Encyclopedia of Clinical Neuropsychology

2011 Edition
| Editors: Jeffrey S. Kreutzer, John DeLuca, Bruce Caplan

Intellectual Disability

  • Jaelyn R. Farris
  • Jody S. Nicholson
  • John G. Borkowski
Reference work entry
DOI: https://doi.org/10.1007/978-0-387-79948-3_1566

Synonyms

Definition

Intellectual Disability is the currently preferred term for the condition historically referred to as Mental Retardation. Three decades ago, the American Association on Mental Retardation (AAMR; now known as the American Association on Intellectual and Developmental Disabilities or AAIDD) proposed a definition of Mental Retardation that emphasized intelligence but also considered two other important factors – adaptive behavior and the time of occurrence of the disabling condition: “Mental Retardation refers to significantly subaverage general intellectual functioning existing concurrently with deficits in adaptive behavior and manifested during the developmental period” (Grossman, 1983, p. 1).

A change has occurred since the time of that definition, including a shift in terminology from Mental Retardation to Intellectual Disability (ID) as well as the designation of who...

This is a preview of subscription content, log in to check access.

Notes

Acknowledgment

The writing of this paper was supported, in part, by NIH training grant HD-07184.

References and Readings

  1. American Association on Intellectual and Developmental Disabilities (AAIDD). (2007). Retrieved December 10, 2008 from http://www.aaidd.org
  2. American Psychiatric Association [APA]. (1994). Diagnostic and statistical manual of mental disorders (4th ed.). Washington, DC: Author.Google Scholar
  3. Bayley, N. (2005). Bayley scales of infant and toddler development (Bayley-III) (3rd ed.). San Antonio, TX: Pearson.Google Scholar
  4. Bruininks, R. H., Woodcock, R. W., Weatherman, R. F., & Hill, B. K. (1996). Scales of independent behavior – Revised. Chicago, IL: Riverside Publishing.Google Scholar
  5. Grossman, H. (Ed.). (1983). Classification in mental retardation. Washington, DC: American Association on Mental Deficiency.Google Scholar
  6. Harrison, P. L., & Oakland, T. (2003). Adaptive behavior assessment system (2nd ed.). San Antonio: TX: The Psychological Corporation.Google Scholar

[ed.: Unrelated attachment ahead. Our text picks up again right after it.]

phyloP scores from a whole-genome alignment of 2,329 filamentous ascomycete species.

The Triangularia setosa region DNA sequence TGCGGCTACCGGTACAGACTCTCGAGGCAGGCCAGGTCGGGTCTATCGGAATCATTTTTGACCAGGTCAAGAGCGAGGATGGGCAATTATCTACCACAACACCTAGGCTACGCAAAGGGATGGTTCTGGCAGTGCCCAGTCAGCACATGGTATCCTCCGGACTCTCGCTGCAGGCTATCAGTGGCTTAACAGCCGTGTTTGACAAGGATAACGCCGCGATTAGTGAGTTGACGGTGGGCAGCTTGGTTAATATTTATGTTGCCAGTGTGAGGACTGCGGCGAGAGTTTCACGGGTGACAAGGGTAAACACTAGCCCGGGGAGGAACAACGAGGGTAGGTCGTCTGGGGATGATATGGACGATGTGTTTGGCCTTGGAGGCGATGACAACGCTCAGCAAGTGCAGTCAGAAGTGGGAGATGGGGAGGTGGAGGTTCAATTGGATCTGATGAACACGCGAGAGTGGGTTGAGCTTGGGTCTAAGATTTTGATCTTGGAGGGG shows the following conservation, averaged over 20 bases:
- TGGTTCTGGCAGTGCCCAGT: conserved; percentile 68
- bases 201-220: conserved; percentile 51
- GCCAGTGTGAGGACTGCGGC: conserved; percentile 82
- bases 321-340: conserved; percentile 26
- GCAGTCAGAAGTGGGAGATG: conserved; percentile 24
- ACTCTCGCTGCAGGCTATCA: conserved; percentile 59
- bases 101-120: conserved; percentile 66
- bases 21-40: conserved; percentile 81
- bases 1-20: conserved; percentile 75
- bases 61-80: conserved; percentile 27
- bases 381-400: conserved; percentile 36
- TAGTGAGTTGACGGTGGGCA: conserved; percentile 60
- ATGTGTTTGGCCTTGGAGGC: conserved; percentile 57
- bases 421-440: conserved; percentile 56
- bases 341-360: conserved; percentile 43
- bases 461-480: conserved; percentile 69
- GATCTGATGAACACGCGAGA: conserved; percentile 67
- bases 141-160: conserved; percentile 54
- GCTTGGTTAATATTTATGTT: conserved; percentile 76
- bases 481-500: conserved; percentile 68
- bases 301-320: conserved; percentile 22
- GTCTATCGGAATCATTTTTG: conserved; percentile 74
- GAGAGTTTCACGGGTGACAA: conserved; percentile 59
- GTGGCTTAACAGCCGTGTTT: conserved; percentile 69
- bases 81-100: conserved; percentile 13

7. Haywood, H. C., & Brown, A. L. (1990). Dynamic approaches to psychoeducational assessment. School Psychology Review, 19, 411–422.Google Scholar
  8. Kaufman, A. S., & Kaufman, N. L. (2004). Kaufman assessment battery for children (2nd ed.). San Antonio, TX: Pearson.Google Scholar
  9. Lidz, C. S. (1997). Dynamic assessment approaches. In D. P. Flanagan, J. L. Genshaft, & P. L. Harrison (Eds.), Contemporary intellectual assessment: Theories, tests, and issues (pp. 281–296). New York: Guildford Press.Google Scholar
  10. Lidz, C. S., & Pena, E. D. (1996). Dynamic assessment: The model, its relevance as a nonbiased approach, and its application to Latino American preschool children. Language, Speech, and Hearing Services in Schools, 27, 367–372.Google Scholar
  11. Luckasson, R., Borthwick-Duffy, S., Buntinx, W. H. E., Coulter, D. L., Craig, E. M., Reeve, A. et al. (2002). Mental retardation: Definition, classification, and systems of support (10th ed.). Washington, DC: American Association on Mental Retardation.Google Scholar
  12. Mayo Clinic. (2007). “Phenylketonuria (PKU).” Retrieved November 21, 2008 from http://www.mayoclinic.com/health/phenylketonuria/DS00514
  13. Reschly, D. J., Myers, T. G., & Hartel, C. R. (Eds.). (2002). Mental retardation: Determining eligibility for social security benefits. Washington DC: National Academy Press.Google Scholar
  14. Roid, G. (2003). Stanford-Binet intelligence scales (5th ed.). Chicago, IL: Riverside Publishing.Google Scholar
  15. Schalock, R. L., Luckasson, R. A., Shogren, K. A., Borthwick-Duffy, S., Bradley, V., Buntinx, W. H. E., et al. (2007). The renaming of mental retardation: Understanding the change to the term Intellectual Disability. Intellectual and Developmental Disabilities, 45, 116–124.PubMedGoogle Scholar
  16. Sparrow, S. S., Balla, D. A., & Cicchetti, D. V. (1984). Vineland adaptive behavior scales. Circle Pines, MN: American Guidance Service.Google Scholar
  17. Sparrow, S. S., Cicchetti, D. V., & Balla, D. A. (2005). Vineland adaptive behavior scales: (Vineland II), Survey interview form/caregiver rating form (2nd ed.). Livonia, MN: Pearson Assessments.Google Scholar
  18. Utley, C. A., Haywood, H. C., & Masters, J. C. (1992). Policy implications of psychological assessment of minority children. In H. C. Haywood & D. Tzuriel (Eds.), Interactive assessment (pp. 445–469). New York: Springer.Google Scholar
  19. Wechsler, D. (2003). WISC-IV administrative and scoring manual. San Antonio, TX: The Psychological Corporation.Google Scholar
  20. Wehmeyer, M. L., Buntinx, W. H. E., Lachapelle, Y., Luckasson, R. A., Schalock, R. L., Verdugo, M. A., et al. (2008). The intellectual disability construct and its relation to human functioning. Intellectual and Developmental Disabilities, 46, 311–318.PubMedGoogle Scholar
  21. Zigler, E., & Hodapp, R. M. (1986). Understanding mental retardation. New York: Cambridge University Press.Google Scholar

Copyright information

© Springer Science+Business Media, LLC 2011

Authors and Affiliations

  • Jaelyn R. Farris
    • 1
  • Jody S. Nicholson
    • 2
  • John G. Borkowski
    • 3
  1. 1.Department of PsychologyUniversity of Notre DameNotre DameUSA
  2. 2.University of Notre DameINUSA
  3. 3.Department of PsychologyUniversity of Notre DameNotre DameUSA